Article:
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Responders with the Unified Command conduct an overflight assessment of the Francis Scott Key Bridge collapse in Baltimore, Maryland, March 29, 2024. The Key Bridge was struck by the Singapore-flagged cargo ship Dali early morning on March 26, 2024. (Unified Command courtesy photo)

Responders with the Unified Command conduct an overflight assessment of the Francis Scott Key Bridge collapse in Baltimore, Maryland, March 29, 2024. Unified Command Photo

U.S. Coal Exports Expected to Take Big Hit from Baltimore Port Closure

Mike Schuler
Total Views: 1669
April 9, 2024

The U.S. Energy Information Administration (EIA) has significantly lowered its forecast for U.S. coal exports due to the collapse of the Francis Scott Key Bridge and subsequent closure of the Port of Baltimore.

The EIA had initially projected an increase of about 1% in U.S. coal exports for 2024. However, the latest data from the EIA’s Short-Term Energy Outlook report projects exports will decrease of 6% from 2023’s coal export totals.

The Port of Baltimore, ranking as the second-largest coal export hub in the United States, saw an estimated 28.1 million short tons of coal transported through its facilities in 2023 and represented about 28% of total U.S. coal exports.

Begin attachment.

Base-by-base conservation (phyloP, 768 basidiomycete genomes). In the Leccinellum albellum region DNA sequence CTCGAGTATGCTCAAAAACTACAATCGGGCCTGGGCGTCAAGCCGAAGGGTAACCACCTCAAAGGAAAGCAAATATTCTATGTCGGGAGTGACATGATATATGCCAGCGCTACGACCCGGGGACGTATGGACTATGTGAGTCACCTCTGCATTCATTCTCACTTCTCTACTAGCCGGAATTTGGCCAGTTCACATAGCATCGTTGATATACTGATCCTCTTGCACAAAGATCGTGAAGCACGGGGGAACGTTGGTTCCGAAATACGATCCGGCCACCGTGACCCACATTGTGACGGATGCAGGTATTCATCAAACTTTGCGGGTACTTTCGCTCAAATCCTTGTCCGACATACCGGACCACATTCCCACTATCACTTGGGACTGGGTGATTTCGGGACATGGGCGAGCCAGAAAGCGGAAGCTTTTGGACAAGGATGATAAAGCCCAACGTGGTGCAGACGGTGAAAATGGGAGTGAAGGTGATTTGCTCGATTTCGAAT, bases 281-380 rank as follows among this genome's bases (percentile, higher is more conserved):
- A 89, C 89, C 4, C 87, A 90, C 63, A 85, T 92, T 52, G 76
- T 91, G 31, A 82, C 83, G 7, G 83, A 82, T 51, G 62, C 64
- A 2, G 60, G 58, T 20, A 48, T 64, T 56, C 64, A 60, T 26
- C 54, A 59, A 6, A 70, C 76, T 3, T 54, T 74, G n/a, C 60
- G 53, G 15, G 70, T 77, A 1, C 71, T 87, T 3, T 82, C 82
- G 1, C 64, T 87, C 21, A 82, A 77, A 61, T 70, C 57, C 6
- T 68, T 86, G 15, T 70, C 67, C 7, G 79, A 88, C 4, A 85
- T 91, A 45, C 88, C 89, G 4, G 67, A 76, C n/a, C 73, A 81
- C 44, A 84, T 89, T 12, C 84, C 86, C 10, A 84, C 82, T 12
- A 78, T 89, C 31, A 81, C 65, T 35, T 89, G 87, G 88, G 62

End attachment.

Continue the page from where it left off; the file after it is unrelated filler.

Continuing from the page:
The U.S. Army Corps of Engineers anticipates a partial reopening of Baltimore’s Fort McHenry Channel to a 35-foot depth by the end of April, with full reopening of the 50-foot-deep channel expected by the end of May. Two temporary alternative channels have already been established through the wreck site, with depths limited to 11 and 14 feet, respectively.

EIA’s Administrator, Joe DeCarolis, said they expect U.S. coal exports to recover later this year, but any recovery will ultimately depend on the reopening of the deeper draft channel.

“We expect U.S. coal exports to recover toward the end of the summer or early fall, but there is significant uncertainty based on the timeline for the port reopening and how quickly exporters can adjust to export through alternative ports,” said DeCarolis.

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